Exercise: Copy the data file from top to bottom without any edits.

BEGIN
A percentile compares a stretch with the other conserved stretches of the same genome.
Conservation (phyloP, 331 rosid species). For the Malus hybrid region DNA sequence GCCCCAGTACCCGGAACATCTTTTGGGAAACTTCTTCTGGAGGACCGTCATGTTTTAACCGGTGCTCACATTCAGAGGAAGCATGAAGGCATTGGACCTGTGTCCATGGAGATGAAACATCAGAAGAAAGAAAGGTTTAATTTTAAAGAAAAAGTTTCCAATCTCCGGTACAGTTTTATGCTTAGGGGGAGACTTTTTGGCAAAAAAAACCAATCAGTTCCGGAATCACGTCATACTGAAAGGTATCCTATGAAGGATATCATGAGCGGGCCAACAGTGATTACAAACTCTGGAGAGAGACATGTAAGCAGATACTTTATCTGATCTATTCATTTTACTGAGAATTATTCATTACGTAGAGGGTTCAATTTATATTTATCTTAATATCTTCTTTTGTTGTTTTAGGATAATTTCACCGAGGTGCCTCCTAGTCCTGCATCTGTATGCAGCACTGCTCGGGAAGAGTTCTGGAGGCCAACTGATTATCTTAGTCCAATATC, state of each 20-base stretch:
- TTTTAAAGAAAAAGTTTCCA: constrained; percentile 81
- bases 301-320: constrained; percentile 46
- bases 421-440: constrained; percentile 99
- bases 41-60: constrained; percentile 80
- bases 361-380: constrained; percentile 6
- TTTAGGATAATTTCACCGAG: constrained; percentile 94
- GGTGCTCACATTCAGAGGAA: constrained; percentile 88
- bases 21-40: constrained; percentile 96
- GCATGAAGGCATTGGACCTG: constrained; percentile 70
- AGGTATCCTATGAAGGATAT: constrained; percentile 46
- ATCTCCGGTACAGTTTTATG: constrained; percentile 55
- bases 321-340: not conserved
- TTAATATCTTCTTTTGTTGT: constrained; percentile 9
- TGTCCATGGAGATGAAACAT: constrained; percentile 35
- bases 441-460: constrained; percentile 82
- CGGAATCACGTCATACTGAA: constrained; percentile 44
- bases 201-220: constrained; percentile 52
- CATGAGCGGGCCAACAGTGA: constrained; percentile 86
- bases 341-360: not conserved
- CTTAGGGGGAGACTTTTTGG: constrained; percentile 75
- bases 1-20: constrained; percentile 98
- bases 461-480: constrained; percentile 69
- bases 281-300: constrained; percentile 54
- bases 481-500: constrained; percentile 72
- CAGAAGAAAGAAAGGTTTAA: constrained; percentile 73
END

A percentile compares a stretch with the other conserved stretches of the same genome.
Conservation (phyloP, 331 rosid species). For the Malus hybrid region DNA sequence GCCCCAGTACCCGGAACATCTTTTGGGAAACTTCTTCTGGAGGACCGTCATGTTTTAACCGGTGCTCACATTCAGAGGAAGCATGAAGGCATTGGACCTGTGTCCATGGAGATGAAACATCAGAAGAAAGAAAGGTTTAATTTTAAAGAAAAAGTTTCCAATCTCCGGTACAGTTTTATGCTTAGGGGGAGACTTTTTGGCAAAAAAAACCAATCAGTTCCGGAATCACGTCATACTGAAAGGTATCCTATGAAGGATATCATGAGCGGGCCAACAGTGATTACAAACTCTGGAGAGAGACATGTAAGCAGATACTTTATCTGATCTATTCATTTTACTGAGAATTATTCATTACGTAGAGGGTTCAATTTATATTTATCTTAATATCTTCTTTTGTTGTTTTAGGATAATTTCACCGAGGTGCCTCCTAGTCCTGCATCTGTATGCAGCACTGCTCGGGAAGAGTTCTGGAGGCCAACTGATTATCTTAGTCCAATATC, state of each 20-base stretch:
- TTTTAAAGAAAAAGTTTCCA: constrained; percentile 81
- bases 301-320: constrained; percentile 46
- bases 421-440: constrained; percentile 99
- bases 41-60: constrained; percentile 80
- bases 361-380: constrained; percentile 6
- TTTAGGATAATTTCACCGAG: constrained; percentile 94
- GGTGCTCACATTCAGAGGAA: constrained; percentile 88
- bases 21-40: constrained; percentile 96
- GCATGAAGGCATTGGACCTG: constrained; percentile 70
- AGGTATCCTATGAAGGATAT: constrained; percentile 46
- ATCTCCGGTACAGTTTTATG: constrained; percentile 55
- bases 321-340: not conserved
- TTAATATCTTCTTTTGTTGT: constrained; percentile 9
- TGTCCATGGAGATGAAACAT: constrained; percentile 35
- bases 441-460: constrained; percentile 82
- CGGAATCACGTCATACTGAA: constrained; percentile 44
- bases 201-220: constrained; percentile 52
- CATGAGCGGGCCAACAGTGA: constrained; percentile 86
- bases 341-360: not conserved
- CTTAGGGGGAGACTTTTTGG: constrained; percentile 75
- bases 1-20: constrained; percentile 98
- bases 461-480: constrained; percentile 69
- bases 281-300: constrained; percentile 54
- bases 481-500: constrained; percentile 72
- CAGAAGAAAGAAAGGTTTAA: constrained; percentile 73